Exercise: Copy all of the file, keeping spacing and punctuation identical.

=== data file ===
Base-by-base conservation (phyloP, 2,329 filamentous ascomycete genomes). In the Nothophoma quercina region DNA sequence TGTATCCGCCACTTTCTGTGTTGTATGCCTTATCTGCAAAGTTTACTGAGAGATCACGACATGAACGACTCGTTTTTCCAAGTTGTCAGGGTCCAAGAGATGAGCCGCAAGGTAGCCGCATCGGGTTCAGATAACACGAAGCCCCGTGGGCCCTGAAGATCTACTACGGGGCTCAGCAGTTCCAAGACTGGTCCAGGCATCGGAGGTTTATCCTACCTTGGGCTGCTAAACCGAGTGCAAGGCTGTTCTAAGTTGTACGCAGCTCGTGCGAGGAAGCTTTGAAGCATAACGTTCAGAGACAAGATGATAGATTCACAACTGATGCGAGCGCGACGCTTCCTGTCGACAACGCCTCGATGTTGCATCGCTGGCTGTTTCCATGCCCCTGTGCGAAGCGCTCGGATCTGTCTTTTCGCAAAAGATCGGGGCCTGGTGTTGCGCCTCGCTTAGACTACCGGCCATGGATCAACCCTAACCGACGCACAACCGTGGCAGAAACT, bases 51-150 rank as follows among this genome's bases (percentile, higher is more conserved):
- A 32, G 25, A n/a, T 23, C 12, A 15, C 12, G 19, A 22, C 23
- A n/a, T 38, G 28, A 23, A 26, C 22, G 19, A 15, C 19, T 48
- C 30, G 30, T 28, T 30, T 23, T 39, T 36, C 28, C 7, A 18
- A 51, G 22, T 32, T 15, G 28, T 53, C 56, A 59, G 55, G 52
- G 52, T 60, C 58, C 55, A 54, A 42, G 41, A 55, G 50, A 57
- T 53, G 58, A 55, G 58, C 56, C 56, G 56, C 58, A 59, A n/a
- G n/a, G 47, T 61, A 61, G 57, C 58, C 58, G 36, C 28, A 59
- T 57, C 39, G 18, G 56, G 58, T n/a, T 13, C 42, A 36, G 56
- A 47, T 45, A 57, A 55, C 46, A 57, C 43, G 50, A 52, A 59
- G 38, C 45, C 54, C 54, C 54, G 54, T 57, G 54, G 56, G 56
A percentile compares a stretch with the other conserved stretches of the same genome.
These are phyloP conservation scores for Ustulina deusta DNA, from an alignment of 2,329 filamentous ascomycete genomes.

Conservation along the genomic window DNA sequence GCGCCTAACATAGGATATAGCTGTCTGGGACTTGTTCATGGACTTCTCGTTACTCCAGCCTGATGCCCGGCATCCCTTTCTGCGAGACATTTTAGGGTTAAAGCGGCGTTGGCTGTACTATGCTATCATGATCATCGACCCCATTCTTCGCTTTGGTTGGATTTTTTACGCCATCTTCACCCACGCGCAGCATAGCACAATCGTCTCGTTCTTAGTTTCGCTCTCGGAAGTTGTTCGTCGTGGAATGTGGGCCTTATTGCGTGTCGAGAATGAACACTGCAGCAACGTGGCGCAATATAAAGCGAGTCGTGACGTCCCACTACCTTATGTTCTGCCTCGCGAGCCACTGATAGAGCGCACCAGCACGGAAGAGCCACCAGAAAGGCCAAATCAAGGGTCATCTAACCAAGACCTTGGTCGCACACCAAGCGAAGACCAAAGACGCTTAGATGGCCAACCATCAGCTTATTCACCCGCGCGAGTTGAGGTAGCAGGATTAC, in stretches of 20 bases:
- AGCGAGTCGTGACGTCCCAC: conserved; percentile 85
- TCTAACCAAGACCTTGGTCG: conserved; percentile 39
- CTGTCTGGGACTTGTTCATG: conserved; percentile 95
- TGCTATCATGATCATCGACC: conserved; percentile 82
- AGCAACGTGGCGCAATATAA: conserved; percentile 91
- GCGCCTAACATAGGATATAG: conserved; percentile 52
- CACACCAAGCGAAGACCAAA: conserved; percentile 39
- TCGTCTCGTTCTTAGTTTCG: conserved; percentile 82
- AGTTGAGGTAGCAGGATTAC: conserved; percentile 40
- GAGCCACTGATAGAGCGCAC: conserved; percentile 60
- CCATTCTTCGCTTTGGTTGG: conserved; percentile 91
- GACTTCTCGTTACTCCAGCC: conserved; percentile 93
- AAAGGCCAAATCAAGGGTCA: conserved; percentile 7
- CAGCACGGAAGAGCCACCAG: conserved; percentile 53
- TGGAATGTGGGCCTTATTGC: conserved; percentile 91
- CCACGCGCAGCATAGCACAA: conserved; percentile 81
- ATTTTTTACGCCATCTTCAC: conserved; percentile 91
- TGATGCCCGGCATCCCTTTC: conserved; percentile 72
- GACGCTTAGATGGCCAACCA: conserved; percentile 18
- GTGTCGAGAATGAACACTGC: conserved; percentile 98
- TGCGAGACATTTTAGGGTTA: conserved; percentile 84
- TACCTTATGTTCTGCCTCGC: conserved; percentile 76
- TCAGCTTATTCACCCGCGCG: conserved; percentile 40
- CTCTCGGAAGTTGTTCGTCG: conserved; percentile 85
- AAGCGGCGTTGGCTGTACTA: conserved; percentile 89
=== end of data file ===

Base-by-base conservation (phyloP, 2,329 filamentous ascomycete genomes). In the Nothophoma quercina region DNA sequence TGTATCCGCCACTTTCTGTGTTGTATGCCTTATCTGCAAAGTTTACTGAGAGATCACGACATGAACGACTCGTTTTTCCAAGTTGTCAGGGTCCAAGAGATGAGCCGCAAGGTAGCCGCATCGGGTTCAGATAACACGAAGCCCCGTGGGCCCTGAAGATCTACTACGGGGCTCAGCAGTTCCAAGACTGGTCCAGGCATCGGAGGTTTATCCTACCTTGGGCTGCTAAACCGAGTGCAAGGCTGTTCTAAGTTGTACGCAGCTCGTGCGAGGAAGCTTTGAAGCATAACGTTCAGAGACAAGATGATAGATTCACAACTGATGCGAGCGCGACGCTTCCTGTCGACAACGCCTCGATGTTGCATCGCTGGCTGTTTCCATGCCCCTGTGCGAAGCGCTCGGATCTGTCTTTTCGCAAAAGATCGGGGCCTGGTGTTGCGCCTCGCTTAGACTACCGGCCATGGATCAACCCTAACCGACGCACAACCGTGGCAGAAACT, bases 51-150 rank as follows among this genome's bases (percentile, higher is more conserved):
- A 32, G 25, A n/a, T 23, C 12, A 15, C 12, G 19, A 22, C 23
- A n/a, T 38, G 28, A 23, A 26, C 22, G 19, A 15, C 19, T 48
- C 30, G 30, T 28, T 30, T 23, T 39, T 36, C 28, C 7, A 18
- A 51, G 22, T 32, T 15, G 28, T 53, C 56, A 59, G 55, G 52
- G 52, T 60, C 58, C 55, A 54, A 42, G 41, A 55, G 50, A 57
- T 53, G 58, A 55, G 58, C 56, C 56, G 56, C 58, A 59, A n/a
- G n/a, G 47, T 61, A 61, G 57, C 58, C 58, G 36, C 28, A 59
- T 57, C 39, G 18, G 56, G 58, T n/a, T 13, C 42, A 36, G 56
- A 47, T 45, A 57, A 55, C 46, A 57, C 43, G 50, A 52, A 59
- G 38, C 45, C 54, C 54, C 54, G 54, T 57, G 54, G 56, G 56
A percentile compares a stretch with the other conserved stretches of the same genome.
These are phyloP conservation scores for Ustulina deusta DNA, from an alignment of 2,329 filamentous ascomycete genomes.

Conservation along the genomic window DNA sequence GCGCCTAACATAGGATATAGCTGTCTGGGACTTGTTCATGGACTTCTCGTTACTCCAGCCTGATGCCCGGCATCCCTTTCTGCGAGACATTTTAGGGTTAAAGCGGCGTTGGCTGTACTATGCTATCATGATCATCGACCCCATTCTTCGCTTTGGTTGGATTTTTTACGCCATCTTCACCCACGCGCAGCATAGCACAATCGTCTCGTTCTTAGTTTCGCTCTCGGAAGTTGTTCGTCGTGGAATGTGGGCCTTATTGCGTGTCGAGAATGAACACTGCAGCAACGTGGCGCAATATAAAGCGAGTCGTGACGTCCCACTACCTTATGTTCTGCCTCGCGAGCCACTGATAGAGCGCACCAGCACGGAAGAGCCACCAGAAAGGCCAAATCAAGGGTCATCTAACCAAGACCTTGGTCGCACACCAAGCGAAGACCAAAGACGCTTAGATGGCCAACCATCAGCTTATTCACCCGCGCGAGTTGAGGTAGCAGGATTAC, in stretches of 20 bases:
- AGCGAGTCGTGACGTCCCAC: conserved; percentile 85
- TCTAACCAAGACCTTGGTCG: conserved; percentile 39
- CTGTCTGGGACTTGTTCATG: conserved; percentile 95
- TGCTATCATGATCATCGACC: conserved; percentile 82
- AGCAACGTGGCGCAATATAA: conserved; percentile 91
- GCGCCTAACATAGGATATAG: conserved; percentile 52
- CACACCAAGCGAAGACCAAA: conserved; percentile 39
- TCGTCTCGTTCTTAGTTTCG: conserved; percentile 82
- AGTTGAGGTAGCAGGATTAC: conserved; percentile 40
- GAGCCACTGATAGAGCGCAC: conserved; percentile 60
- CCATTCTTCGCTTTGGTTGG: conserved; percentile 91
- GACTTCTCGTTACTCCAGCC: conserved; percentile 93
- AAAGGCCAAATCAAGGGTCA: conserved; percentile 7
- CAGCACGGAAGAGCCACCAG: conserved; percentile 53
- TGGAATGTGGGCCTTATTGC: conserved; percentile 91
- CCACGCGCAGCATAGCACAA: conserved; percentile 81
- ATTTTTTACGCCATCTTCAC: conserved; percentile 91
- TGATGCCCGGCATCCCTTTC: conserved; percentile 72
- GACGCTTAGATGGCCAACCA: conserved; percentile 18
- GTGTCGAGAATGAACACTGC: conserved; percentile 98
- TGCGAGACATTTTAGGGTTA: conserved; percentile 84
- TACCTTATGTTCTGCCTCGC: conserved; percentile 76
- TCAGCTTATTCACCCGCGCG: conserved; percentile 40
- CTCTCGGAAGTTGTTCGTCG: conserved; percentile 85
- AAGCGGCGTTGGCTGTACTA: conserved; percentile 89